In life, Sylvia was tough, but she was no typical mean girl, especially not in high school, when she was, to use her own words to her mother, “a greasy grind.” In death, though, she got herself the rep to end all reps: the Joan Crawford of Transatlantic Letters. Janet Malcolm said Plath had the distinction of being, in her poetry, “never a nice person.” Ted Hughes said she had “a particular death-ray quality.”
Her first biographer, Edward Butscher, made a point to call her “the bitch goddess” (which he fully stole from William James). But Sylvia felt differently about herself, telling her therapist Ruth Beuscher in a 1962 letter that she was “a feeling & imaginative lay,” during a litany-like self-assessment as her marriage to Ted Hughes fell apart.
The world of Mean Girls implodes when Regina, discovering the cruel plots Cady and Janice have undertaken to bring her down, unleashes the Burn Book into their high school. The Burn Book is a secret book where The Plastics write down awful things about their classmates, teachers, and principal. Some of it is gossip; some just idle cruelty. There is at least one damaging, outright lie. But there is also the naming and exposure of sexual abuse— a teacher is sleeping with a student. Once that allegation turn out to be true, everything in the book gets investigated. But not before the school devolves into a full-scale riot, with young women violently going after one another. The girls have gone wild, a secretary says, in a clunky, dated reference to the videotape series. When Ariel was published in 1965, the girls, indeed, went wild. The book became a poetic banner for the burgeoning Second-Wave feminist movement, and the world wondered— Is it true? Ariel wasn’t idle gossip; it was a full-scale war on traditional notions of marriage, motherhood, and the pillowy bill of happy-ever-after goods the women’s magazines sold her generation. When her marriage tanked, Plath wasn’t buying that flaming pile of garbage anymore, and she said so in a way no one ever had before: Stop crying. Open your hand, Plath commands her reader in “The Applicant,” but she was more likely talking to herself: Get your shit together, Syl. Ted was a vampire and she had been a fool.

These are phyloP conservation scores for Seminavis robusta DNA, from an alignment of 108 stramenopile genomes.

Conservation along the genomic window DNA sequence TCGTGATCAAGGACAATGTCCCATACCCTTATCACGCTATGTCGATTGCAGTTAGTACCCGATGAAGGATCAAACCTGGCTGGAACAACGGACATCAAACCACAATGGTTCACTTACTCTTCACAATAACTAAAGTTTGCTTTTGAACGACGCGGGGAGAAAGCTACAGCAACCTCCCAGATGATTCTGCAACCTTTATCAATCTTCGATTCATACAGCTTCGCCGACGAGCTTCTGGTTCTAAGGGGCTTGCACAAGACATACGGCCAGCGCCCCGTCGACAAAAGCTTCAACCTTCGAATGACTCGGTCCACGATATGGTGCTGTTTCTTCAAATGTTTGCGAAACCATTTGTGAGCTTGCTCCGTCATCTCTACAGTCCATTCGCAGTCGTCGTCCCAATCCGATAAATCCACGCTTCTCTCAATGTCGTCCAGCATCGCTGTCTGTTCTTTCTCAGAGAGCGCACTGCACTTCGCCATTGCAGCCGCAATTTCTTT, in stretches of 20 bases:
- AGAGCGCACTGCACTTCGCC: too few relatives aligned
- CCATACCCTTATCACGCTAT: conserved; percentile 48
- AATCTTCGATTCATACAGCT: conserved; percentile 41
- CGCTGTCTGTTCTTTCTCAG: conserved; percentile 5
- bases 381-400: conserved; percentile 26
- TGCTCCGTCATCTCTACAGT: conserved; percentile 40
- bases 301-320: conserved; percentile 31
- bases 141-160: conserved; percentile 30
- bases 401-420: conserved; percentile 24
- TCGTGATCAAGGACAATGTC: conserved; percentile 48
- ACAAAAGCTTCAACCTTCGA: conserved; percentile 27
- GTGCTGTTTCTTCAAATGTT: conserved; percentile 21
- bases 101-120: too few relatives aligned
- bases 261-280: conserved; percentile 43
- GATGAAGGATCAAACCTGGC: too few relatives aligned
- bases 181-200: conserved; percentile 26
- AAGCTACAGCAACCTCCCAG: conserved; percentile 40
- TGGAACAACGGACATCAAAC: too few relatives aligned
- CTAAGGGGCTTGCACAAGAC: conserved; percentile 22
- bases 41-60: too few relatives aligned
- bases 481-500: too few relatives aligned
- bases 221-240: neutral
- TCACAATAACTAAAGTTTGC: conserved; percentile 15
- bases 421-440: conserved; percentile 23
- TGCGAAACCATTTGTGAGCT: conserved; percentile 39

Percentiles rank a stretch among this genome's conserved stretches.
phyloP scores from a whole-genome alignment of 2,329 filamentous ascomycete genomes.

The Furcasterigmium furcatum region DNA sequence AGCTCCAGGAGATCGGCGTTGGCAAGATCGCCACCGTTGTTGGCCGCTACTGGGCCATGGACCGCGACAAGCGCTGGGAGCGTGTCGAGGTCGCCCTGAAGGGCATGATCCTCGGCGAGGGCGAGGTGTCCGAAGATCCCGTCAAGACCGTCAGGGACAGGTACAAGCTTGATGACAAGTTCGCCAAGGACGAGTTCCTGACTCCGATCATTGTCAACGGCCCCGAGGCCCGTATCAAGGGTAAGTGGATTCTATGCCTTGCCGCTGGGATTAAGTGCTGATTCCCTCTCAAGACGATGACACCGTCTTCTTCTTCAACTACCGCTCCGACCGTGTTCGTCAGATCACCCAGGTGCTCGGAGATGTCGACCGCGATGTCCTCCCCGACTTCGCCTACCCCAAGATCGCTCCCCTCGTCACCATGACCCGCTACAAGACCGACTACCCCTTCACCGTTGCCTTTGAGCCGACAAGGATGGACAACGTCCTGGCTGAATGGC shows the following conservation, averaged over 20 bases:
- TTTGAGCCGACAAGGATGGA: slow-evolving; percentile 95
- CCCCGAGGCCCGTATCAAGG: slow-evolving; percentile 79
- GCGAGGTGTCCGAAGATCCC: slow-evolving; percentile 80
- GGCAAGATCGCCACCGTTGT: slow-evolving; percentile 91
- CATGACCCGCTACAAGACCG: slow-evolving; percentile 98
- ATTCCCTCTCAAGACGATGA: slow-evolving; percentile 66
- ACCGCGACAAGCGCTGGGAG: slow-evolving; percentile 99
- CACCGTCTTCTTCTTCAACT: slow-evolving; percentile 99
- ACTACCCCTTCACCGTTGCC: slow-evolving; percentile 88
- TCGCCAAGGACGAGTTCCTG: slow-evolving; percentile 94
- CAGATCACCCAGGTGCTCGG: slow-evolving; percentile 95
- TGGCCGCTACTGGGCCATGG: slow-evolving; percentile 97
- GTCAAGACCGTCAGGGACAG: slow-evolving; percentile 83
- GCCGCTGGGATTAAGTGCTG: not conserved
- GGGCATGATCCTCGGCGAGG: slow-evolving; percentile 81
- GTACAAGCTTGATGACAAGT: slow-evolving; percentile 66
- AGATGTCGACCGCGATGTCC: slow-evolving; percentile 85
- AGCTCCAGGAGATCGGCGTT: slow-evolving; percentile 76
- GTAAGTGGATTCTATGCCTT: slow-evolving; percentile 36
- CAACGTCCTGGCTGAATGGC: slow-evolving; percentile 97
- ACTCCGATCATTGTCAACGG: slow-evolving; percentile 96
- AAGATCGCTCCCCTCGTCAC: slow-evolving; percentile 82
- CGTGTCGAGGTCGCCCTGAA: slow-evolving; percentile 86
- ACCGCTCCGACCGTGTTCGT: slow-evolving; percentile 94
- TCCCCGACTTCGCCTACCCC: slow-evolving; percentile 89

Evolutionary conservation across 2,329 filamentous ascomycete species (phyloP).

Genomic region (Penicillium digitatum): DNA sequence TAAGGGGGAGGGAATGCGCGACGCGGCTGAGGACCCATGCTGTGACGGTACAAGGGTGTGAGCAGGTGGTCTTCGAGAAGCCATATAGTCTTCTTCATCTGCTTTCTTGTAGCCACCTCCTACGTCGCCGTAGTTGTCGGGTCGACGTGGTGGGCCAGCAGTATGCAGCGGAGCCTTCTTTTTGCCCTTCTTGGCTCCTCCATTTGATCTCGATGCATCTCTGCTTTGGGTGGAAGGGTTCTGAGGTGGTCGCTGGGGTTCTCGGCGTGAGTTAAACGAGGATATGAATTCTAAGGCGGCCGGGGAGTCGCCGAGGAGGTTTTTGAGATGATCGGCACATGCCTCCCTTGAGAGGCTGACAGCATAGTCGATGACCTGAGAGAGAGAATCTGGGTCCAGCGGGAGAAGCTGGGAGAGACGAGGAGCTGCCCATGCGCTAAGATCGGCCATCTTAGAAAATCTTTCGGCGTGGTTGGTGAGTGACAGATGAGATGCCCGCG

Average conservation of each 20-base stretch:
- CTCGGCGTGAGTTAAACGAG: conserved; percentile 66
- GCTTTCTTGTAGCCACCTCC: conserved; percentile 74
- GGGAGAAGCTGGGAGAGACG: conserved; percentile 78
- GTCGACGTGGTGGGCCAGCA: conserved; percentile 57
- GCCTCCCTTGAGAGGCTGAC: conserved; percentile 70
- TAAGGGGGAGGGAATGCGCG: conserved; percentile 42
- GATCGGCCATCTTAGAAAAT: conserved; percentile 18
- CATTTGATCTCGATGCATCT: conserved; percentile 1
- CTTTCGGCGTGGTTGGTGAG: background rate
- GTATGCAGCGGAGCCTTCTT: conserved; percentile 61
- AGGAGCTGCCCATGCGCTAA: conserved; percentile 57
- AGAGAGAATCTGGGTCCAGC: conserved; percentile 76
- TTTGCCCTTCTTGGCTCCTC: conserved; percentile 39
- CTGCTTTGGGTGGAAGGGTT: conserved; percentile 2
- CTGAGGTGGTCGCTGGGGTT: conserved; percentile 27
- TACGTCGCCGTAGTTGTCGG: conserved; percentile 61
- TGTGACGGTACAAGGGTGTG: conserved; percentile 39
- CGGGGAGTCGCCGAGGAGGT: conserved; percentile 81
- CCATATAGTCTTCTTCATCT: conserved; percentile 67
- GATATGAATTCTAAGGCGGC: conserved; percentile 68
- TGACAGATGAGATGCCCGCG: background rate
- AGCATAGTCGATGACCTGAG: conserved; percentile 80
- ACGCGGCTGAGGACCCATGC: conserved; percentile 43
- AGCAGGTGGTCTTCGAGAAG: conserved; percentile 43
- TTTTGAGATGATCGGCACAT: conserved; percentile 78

Put it in the book, sweetie.
As Mean Girls comes to an end, Regina gets hit by a bus and nearly dies. Sylvia, of course, didn’t survive to see her incredible success. As much as I love the film, I wish there was a more creative way to resolve it than to punish the beautiful girl with the nasty mouth, and venerate the smart one (who has to sacrifice being beautiful in order to make it). So much of the tension of Sylvia Plath’s life was pitched on the idea that she had to choose a single self— would she be blond and wild or dark-haired and scholarly? Was she a virgin or a slut? As I wrote back in 2017, when the internet had a solar meltdown over seeing Plath in a bikini on the cover of her first volume of Letters, I look to Plath for permission, “To be beautiful, and to be smart, and sexual, and to never, ever fall into the foolish trap that these cannot coexist.”
And for the record, Ted still can’t sit with us.